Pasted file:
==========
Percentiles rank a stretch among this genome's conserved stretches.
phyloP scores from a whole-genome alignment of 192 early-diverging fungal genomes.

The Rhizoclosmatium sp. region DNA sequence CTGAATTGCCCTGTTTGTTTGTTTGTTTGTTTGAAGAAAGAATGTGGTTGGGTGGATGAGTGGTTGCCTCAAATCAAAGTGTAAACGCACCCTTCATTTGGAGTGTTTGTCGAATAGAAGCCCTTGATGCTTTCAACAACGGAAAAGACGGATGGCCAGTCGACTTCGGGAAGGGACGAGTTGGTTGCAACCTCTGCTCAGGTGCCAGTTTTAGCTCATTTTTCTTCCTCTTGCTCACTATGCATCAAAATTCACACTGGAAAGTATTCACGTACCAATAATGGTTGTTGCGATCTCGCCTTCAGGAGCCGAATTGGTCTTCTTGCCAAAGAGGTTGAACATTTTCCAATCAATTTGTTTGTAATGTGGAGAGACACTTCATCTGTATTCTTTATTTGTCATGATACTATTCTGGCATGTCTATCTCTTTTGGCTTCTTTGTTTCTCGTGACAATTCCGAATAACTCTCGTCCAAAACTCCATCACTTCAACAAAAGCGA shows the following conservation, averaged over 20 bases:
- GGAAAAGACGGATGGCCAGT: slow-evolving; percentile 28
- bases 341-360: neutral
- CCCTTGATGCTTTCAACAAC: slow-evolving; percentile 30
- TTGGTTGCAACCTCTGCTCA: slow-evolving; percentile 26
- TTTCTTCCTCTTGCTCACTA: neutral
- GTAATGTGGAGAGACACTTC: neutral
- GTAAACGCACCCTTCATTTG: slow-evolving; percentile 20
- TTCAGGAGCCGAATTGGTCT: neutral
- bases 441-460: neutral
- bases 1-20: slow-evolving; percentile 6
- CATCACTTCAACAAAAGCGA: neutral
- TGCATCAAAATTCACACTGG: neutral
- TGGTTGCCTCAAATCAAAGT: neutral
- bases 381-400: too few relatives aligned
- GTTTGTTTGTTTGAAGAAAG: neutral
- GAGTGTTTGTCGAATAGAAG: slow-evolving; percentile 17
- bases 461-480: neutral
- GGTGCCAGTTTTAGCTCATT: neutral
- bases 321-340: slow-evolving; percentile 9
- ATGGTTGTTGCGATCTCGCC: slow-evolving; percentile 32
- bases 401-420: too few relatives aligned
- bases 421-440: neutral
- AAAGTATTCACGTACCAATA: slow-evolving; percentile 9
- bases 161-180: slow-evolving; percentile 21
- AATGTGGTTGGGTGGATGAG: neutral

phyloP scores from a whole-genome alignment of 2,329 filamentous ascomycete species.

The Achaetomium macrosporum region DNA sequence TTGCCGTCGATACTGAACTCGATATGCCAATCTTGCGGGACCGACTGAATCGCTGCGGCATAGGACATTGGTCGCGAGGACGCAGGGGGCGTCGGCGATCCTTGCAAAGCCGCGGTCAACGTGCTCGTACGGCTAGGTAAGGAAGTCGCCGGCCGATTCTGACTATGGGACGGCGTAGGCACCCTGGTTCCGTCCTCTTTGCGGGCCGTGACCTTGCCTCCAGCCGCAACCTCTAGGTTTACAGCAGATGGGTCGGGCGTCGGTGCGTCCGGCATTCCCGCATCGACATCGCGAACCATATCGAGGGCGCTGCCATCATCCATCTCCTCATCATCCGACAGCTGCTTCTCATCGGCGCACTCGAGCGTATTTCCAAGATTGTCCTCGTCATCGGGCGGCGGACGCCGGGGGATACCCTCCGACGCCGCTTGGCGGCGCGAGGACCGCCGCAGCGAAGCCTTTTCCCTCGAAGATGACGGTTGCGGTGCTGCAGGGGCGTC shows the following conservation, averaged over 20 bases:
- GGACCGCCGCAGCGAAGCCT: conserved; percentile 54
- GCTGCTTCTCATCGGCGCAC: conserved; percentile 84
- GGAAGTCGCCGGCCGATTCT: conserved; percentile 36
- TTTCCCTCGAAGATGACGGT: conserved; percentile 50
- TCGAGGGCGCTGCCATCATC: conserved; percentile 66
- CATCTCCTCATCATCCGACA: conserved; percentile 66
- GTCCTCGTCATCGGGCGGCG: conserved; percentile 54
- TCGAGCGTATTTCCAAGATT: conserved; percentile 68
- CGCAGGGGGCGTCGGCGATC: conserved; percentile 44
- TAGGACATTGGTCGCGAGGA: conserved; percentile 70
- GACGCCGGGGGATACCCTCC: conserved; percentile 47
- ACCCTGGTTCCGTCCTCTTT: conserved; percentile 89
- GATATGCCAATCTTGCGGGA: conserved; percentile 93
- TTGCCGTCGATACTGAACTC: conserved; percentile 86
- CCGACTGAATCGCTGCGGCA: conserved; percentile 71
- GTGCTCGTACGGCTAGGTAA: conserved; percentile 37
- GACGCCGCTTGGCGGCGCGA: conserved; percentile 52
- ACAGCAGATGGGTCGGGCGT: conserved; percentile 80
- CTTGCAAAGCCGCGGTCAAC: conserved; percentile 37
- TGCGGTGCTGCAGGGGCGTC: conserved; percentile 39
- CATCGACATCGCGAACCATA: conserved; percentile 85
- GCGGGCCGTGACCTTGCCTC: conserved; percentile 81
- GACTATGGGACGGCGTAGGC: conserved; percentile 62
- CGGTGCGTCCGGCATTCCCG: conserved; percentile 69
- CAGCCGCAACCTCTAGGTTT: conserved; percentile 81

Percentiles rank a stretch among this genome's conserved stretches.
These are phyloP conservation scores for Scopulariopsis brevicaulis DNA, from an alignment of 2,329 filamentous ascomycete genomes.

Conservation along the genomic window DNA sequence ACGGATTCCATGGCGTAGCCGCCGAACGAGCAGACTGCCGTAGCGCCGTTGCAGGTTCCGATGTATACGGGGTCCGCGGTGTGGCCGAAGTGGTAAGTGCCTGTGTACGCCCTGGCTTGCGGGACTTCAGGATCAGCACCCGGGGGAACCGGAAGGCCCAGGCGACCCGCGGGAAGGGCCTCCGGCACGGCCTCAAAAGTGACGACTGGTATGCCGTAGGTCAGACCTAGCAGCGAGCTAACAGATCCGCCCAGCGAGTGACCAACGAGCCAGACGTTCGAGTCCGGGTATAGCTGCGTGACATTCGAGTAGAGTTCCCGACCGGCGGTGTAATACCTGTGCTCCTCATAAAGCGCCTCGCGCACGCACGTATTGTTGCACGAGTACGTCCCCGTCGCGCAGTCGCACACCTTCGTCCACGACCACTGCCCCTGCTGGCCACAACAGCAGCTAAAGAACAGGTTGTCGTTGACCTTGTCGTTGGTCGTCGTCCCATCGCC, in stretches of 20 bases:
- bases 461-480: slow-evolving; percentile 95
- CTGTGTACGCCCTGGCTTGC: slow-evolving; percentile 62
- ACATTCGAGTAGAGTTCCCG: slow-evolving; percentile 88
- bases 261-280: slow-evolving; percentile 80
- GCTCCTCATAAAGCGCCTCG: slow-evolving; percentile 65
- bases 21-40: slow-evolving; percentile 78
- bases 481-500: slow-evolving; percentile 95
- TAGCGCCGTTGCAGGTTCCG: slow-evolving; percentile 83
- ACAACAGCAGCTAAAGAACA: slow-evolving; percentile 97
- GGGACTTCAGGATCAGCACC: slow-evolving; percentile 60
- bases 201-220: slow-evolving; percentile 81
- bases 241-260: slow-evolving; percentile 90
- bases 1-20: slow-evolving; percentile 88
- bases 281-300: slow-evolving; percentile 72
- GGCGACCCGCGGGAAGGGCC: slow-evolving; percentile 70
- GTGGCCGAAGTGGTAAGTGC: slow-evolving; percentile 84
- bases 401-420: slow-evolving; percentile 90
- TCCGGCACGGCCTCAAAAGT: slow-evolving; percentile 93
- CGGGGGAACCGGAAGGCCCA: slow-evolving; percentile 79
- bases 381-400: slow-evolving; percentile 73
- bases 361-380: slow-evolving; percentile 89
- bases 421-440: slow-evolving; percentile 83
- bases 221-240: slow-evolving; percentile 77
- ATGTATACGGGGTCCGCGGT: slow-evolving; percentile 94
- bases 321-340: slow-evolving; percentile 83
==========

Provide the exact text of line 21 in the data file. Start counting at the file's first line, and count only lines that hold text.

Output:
- GGTGCCAGTTTTAGCTCATT: neutral